There are areas where Community law must apply. A single market can work only if there are common standards. We need to know that our goods can compete on equal terms when we export. We want to be confident that imports meet safety standards.

There is no point in one country having one standard of river pollution and another country another. Pollution of the Rhine is equally damaging to France and to Germany, not to mention other North sea states. Majority voting was introduced in this area under the Single European Act and it could be extended under the new treaty, but there must be limits to this action. Whether a town bypass goes to the east or to the west has nothing whatsoever to do with cross-frontier pollution or competition policy or any other aspect of the single market. Those are issues that should rightly be settled at national level.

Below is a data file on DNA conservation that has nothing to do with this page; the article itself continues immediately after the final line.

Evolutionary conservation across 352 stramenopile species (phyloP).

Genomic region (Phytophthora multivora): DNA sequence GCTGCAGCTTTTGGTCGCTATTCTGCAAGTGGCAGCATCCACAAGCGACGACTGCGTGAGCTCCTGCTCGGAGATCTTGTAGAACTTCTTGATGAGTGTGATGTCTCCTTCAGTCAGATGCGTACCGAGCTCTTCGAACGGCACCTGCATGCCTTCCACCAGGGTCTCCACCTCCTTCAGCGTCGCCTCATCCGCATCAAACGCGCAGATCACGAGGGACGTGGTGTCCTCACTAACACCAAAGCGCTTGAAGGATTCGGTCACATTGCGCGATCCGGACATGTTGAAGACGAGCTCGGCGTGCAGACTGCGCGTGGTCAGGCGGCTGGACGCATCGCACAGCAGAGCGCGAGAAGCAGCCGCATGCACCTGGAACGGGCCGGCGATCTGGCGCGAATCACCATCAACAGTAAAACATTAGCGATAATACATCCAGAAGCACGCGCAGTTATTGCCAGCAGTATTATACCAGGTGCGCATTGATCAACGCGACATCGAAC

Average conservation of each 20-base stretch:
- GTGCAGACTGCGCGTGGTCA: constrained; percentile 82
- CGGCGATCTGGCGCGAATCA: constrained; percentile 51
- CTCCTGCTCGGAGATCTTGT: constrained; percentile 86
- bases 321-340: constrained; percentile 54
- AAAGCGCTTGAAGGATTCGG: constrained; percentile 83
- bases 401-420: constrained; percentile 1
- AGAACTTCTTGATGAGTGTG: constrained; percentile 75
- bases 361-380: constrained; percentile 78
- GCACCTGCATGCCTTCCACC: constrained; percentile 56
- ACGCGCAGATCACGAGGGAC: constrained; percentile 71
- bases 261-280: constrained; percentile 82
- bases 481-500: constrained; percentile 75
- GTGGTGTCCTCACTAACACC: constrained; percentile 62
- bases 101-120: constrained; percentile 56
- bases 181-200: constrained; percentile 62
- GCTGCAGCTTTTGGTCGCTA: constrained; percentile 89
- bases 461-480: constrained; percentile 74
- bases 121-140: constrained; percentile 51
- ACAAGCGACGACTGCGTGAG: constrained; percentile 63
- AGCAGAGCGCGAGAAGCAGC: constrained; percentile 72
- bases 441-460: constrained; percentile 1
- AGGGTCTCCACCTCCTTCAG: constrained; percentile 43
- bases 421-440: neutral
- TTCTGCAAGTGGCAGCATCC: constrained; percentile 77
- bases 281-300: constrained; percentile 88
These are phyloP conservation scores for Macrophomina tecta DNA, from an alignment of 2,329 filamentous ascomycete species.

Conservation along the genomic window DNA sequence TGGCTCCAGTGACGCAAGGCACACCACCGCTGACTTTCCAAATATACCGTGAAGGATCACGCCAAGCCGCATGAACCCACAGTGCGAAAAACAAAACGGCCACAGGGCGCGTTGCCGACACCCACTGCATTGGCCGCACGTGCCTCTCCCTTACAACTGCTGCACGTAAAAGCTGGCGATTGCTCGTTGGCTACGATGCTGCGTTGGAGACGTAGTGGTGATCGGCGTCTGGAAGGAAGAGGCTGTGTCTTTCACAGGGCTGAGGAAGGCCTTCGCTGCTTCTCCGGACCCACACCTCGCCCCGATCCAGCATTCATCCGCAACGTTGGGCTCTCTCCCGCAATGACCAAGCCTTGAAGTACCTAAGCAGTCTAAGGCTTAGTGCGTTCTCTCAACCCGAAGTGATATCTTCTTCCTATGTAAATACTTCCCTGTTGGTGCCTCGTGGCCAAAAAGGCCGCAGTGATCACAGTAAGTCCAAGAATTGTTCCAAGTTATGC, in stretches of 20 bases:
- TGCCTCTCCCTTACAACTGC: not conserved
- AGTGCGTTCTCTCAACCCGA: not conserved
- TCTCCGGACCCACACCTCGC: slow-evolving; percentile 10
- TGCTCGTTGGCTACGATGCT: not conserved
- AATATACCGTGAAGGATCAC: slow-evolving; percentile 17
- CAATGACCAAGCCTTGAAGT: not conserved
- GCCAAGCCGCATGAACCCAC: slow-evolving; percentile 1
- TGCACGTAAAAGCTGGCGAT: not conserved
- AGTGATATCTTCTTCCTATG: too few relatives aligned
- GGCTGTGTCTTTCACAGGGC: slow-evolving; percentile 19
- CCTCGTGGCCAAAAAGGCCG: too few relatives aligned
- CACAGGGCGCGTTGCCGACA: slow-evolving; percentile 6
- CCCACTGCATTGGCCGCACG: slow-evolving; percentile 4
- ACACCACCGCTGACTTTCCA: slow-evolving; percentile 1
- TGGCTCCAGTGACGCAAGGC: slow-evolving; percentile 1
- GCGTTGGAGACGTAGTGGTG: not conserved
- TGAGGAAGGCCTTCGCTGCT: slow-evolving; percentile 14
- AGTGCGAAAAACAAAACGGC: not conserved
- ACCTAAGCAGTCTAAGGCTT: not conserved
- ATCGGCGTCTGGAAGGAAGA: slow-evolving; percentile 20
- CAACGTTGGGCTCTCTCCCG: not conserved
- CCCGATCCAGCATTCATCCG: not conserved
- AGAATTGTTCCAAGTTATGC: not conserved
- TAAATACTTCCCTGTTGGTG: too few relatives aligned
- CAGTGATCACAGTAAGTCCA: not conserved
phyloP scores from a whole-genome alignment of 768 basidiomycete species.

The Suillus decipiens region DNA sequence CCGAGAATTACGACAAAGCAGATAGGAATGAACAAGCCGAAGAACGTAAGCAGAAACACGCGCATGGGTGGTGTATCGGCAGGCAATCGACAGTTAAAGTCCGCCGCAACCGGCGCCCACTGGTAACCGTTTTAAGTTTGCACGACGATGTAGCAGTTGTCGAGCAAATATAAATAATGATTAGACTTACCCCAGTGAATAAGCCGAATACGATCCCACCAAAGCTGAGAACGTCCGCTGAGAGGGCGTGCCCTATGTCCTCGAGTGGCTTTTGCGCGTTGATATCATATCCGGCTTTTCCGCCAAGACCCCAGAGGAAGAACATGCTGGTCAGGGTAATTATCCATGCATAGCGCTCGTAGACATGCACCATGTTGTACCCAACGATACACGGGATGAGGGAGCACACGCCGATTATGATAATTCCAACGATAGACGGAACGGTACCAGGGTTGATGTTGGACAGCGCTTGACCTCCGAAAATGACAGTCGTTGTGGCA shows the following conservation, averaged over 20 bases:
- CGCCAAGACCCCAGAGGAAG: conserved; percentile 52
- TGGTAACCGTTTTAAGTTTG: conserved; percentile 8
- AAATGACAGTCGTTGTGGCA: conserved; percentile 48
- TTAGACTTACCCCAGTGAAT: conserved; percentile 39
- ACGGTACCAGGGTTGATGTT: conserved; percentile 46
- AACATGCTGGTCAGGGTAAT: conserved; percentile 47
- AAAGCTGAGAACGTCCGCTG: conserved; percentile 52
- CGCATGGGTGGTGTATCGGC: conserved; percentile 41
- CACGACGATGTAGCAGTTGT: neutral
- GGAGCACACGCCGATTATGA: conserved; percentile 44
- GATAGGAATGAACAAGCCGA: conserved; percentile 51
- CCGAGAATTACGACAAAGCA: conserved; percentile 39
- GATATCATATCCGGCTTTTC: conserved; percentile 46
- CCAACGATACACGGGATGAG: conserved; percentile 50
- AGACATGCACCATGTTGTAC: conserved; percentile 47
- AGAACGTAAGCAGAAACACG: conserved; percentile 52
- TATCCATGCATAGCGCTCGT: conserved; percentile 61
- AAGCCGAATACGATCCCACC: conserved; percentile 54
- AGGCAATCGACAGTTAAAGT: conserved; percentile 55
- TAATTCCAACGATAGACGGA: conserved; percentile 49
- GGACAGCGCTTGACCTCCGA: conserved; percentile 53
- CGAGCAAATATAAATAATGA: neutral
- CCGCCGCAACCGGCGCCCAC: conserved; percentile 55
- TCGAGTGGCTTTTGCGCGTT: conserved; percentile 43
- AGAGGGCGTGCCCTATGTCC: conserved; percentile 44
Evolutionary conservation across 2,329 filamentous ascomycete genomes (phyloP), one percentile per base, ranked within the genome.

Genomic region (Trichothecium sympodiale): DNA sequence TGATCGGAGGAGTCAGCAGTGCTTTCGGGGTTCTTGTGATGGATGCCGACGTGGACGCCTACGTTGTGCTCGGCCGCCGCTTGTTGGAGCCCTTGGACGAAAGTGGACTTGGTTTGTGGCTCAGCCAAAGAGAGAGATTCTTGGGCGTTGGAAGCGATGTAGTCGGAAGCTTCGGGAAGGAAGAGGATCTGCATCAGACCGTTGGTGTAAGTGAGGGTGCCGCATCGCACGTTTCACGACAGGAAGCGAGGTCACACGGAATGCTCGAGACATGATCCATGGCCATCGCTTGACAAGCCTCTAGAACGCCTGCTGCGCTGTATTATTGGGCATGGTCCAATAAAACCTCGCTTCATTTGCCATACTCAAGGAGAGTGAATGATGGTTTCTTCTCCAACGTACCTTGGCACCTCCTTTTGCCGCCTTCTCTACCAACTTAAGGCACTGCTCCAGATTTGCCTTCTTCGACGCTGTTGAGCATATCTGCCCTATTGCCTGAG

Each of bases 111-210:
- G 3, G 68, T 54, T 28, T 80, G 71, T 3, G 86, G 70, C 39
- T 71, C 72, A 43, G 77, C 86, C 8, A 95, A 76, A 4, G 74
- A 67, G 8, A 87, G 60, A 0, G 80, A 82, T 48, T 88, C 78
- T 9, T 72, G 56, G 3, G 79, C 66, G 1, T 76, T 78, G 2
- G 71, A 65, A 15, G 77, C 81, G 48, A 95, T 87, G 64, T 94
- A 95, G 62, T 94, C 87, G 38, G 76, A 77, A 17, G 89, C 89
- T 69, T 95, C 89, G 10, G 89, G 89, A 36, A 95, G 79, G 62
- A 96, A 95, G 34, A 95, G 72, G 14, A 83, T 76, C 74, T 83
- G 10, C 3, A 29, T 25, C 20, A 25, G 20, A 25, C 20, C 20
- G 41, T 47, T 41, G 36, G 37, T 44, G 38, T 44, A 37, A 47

So too are matters relating to industrial practice, union relations and wage bargaining. We will not agree to extensions of Community competence which have nothing to do with fair competition but which would undermine the hard-won ability of industry to compete. Some claim that such measures would be in the interests of the working people, but in truth, they would not. One example under existing competence is the working time directive. That would make it illegal to work for more than 48 hours a week. It would add £5 billion a year to the costs incurred by industry. It would cost jobs. It would interfere in the right of individuals to decide how long they work, and it would inhibit their ability to earn for themselves and their families. We certainly do not wish to extend competence in this area.